Over the last 20 years, I have painted more than 200 paintings. As an artist who has been in the Middle East for many years, and traveled the world, I have portrayed figures of wars, immigration, loneliness, happiness, traditions, heritage, separation, customs and more which express the feelings, emotions and mood of the people, especially in the Middle East, which has long involved all the people of the world.
I have tried to use a style of expressionism to express my feelings on this subject and to show the creation of stillness and movement using visual elements as well as human beings in the context of time and place, forms, colours, and textures which represent an unintended algebra of human conditions today.
As a teacher, with thirty years of experience teaching art in different countries, it was the most beautiful feeling to witness the flourishing of my students’ artistic talents. For an artist, the most glorious moment is when a work of art is created. In fact, an artist creates artworks and artwork create the artist, at the same time.”
What is your opinion about the evolution of art in the middle east and, in particular, Oman?
Today’s modern world needs spirituality. Perhaps the task of today’s artist is to achieve contemporary spirituality by discovering the magic of spirituality in ancient art, and reusing it in the modern world.
One of the aims of Middle Eastern artists is to pay attention to their own identity. Middle Eastern art has always been influential to the world in these works.
The art movement in the Middle East has been developing rapidly for more than two decades, and as a new phenomenon in world contemporary art, it has found a new place. Middle Eastern artists have presented their work in museums and galleries around the world.
How do you view Oman as a conducive environment for art and artists?
In my opinion, Oman needs to create spaces suitable for international standards in order to display the works of artists and art education at different levels of education, whether in schools and universities or in institutions of international standard.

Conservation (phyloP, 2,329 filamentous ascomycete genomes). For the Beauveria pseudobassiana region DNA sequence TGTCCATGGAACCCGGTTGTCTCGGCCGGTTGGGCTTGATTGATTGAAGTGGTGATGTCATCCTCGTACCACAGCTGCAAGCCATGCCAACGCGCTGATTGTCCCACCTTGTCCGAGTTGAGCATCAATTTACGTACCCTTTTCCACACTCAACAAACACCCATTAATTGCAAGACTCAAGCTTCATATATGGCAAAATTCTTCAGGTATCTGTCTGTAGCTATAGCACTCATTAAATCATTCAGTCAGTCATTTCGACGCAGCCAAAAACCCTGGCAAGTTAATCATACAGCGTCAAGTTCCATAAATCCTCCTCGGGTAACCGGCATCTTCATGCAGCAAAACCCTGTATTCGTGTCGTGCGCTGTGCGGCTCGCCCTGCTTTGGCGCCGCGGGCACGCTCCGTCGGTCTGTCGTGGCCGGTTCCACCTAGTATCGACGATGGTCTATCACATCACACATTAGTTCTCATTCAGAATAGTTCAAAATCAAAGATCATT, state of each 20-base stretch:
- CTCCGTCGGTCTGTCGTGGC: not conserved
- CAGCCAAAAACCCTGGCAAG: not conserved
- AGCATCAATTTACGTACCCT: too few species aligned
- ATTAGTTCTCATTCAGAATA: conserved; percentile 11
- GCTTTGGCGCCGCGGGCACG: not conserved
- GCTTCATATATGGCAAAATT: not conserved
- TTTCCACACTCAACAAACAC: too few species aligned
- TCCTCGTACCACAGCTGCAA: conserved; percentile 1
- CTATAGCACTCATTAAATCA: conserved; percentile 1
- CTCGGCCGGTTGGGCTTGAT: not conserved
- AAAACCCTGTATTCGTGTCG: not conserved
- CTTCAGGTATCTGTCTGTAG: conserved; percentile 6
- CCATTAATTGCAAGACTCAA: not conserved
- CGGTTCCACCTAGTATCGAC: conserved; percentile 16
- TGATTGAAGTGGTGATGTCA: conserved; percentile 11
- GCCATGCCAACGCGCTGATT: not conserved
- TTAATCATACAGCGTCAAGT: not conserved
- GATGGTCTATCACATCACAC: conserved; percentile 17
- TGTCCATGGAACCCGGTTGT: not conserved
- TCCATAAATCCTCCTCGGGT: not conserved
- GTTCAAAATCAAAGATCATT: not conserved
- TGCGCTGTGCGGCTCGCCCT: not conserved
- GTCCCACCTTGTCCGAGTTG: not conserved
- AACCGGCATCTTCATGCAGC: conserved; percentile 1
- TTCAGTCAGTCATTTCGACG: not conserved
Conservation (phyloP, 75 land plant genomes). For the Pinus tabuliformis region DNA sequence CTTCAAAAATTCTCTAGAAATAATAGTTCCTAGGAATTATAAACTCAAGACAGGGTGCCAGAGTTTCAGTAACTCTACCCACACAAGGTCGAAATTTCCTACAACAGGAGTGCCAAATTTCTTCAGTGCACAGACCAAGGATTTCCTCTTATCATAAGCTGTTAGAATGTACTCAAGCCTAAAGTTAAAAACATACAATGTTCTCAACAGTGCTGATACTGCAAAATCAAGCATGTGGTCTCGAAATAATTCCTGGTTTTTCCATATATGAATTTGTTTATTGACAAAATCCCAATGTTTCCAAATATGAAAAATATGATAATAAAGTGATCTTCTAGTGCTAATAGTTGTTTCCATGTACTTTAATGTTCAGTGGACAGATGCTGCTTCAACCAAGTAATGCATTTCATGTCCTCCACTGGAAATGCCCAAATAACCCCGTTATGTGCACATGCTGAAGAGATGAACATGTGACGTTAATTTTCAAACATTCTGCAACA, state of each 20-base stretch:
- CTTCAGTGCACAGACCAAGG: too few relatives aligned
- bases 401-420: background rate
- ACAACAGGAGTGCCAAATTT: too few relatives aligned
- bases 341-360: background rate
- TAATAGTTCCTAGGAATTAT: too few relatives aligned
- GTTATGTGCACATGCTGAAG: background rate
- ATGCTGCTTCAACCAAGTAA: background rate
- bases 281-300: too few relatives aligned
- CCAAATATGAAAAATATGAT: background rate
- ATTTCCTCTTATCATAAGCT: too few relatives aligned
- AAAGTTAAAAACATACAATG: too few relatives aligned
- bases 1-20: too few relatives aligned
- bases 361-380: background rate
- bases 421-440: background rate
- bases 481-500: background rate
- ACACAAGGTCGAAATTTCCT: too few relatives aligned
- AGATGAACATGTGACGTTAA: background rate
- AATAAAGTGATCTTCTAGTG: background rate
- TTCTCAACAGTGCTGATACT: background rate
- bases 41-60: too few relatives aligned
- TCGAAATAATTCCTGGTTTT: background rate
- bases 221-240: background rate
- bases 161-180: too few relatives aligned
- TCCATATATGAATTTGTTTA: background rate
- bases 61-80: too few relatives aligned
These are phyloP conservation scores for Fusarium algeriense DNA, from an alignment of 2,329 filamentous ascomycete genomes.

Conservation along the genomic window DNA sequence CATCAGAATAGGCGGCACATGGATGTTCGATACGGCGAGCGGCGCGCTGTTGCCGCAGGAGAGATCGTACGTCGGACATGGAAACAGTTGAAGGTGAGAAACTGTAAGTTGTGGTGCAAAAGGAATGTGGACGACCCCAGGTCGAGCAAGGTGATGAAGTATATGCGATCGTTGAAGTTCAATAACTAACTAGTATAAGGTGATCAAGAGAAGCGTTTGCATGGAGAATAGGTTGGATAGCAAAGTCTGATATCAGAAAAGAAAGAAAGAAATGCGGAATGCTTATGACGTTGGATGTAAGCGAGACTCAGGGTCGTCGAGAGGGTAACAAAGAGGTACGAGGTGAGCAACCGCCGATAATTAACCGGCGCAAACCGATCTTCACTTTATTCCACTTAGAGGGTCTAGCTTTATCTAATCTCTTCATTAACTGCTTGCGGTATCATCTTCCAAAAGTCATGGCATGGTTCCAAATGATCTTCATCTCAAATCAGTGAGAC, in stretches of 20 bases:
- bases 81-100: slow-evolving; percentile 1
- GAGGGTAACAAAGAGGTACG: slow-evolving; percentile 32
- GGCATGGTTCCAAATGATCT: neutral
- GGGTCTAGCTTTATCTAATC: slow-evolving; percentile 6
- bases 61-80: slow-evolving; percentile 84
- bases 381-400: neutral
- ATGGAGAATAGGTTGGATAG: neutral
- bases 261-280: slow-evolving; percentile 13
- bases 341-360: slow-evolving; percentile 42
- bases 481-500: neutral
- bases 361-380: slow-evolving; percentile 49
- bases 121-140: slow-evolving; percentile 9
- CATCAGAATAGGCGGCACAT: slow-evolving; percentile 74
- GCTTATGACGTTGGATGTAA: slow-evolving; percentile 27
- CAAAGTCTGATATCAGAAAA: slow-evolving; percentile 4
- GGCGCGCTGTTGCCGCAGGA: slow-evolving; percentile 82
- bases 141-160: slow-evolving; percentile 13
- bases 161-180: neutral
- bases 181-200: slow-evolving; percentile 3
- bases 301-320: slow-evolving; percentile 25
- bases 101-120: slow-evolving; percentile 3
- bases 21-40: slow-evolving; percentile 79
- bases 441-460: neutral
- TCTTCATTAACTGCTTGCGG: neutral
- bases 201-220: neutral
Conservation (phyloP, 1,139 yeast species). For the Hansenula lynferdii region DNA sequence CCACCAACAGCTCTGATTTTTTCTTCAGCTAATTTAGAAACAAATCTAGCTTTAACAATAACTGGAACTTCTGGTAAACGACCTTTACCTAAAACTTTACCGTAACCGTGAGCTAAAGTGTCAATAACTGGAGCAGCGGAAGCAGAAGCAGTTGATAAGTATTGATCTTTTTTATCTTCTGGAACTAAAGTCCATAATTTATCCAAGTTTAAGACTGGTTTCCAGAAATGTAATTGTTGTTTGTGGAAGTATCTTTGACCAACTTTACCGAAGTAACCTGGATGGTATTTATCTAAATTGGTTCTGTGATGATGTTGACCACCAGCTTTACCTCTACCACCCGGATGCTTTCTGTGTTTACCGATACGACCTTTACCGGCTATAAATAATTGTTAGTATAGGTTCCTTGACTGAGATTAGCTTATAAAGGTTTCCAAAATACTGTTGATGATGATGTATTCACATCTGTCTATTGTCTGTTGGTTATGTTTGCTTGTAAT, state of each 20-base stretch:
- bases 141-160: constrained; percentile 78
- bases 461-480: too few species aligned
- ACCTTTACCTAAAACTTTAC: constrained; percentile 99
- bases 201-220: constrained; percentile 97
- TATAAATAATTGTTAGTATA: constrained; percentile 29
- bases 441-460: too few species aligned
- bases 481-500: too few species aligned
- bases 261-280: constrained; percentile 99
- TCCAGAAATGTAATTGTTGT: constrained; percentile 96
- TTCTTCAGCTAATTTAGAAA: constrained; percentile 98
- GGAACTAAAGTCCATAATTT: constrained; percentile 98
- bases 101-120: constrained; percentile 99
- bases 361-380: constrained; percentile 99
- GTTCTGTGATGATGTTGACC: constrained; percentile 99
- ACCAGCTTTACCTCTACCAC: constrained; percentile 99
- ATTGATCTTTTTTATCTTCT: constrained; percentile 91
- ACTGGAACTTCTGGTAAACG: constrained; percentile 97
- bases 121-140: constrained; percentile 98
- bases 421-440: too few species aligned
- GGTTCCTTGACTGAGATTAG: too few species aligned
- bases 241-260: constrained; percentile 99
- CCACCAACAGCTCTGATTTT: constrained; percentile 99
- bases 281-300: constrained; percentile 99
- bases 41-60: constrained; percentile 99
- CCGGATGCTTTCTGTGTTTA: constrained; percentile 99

Do you have any unfulfilled ambitions?
As an artist, I pursue and my artistic aspirations, dreams, and goals, and sometimes I have achieved them. Between 1985 till 1999, I have coordinated three art museums and two private art colleges in Iran, besides publishing art educational books and videos. In 2001-2005, I had started the Memory Mural Painting Movement in Canberra, Australia, besides many other ventures.
In Oman, I have started the Method of Creative Imagination classes and Art projects with new art ideas and projects, events and exhibitions. This will be announced soon. I will continue to work towards this, so that audiences get acquainted with more artistic issues and artistic movements in Oman.
H H Afra Talal Tarik al Said, artist and art collector, who inaugurated the exhibition on April 15, in her speech on the occasion, noted that Dr Palangi follows simple principles that have unity, contrast, shape, emphasis, movement, repetition and rhythm, which gives an idea that ‘he loves sharing, and has a soul connection with life.’
“We’ve all heard someone say, ‘God works in mysterious ways…’ I consider myself lucky to have crossed paths with Dr Nasser Palangi. I’ve noticed some incredible detailed artwork at the stall that he had painted, and nobody can deny that his passion is on another level. His pencil, paint brush strokes and shadows bring life to his work, as if composing music in his mind, like a melody that takes you back in time and walks you through this journey of mystery, beauty, and form,” she observed.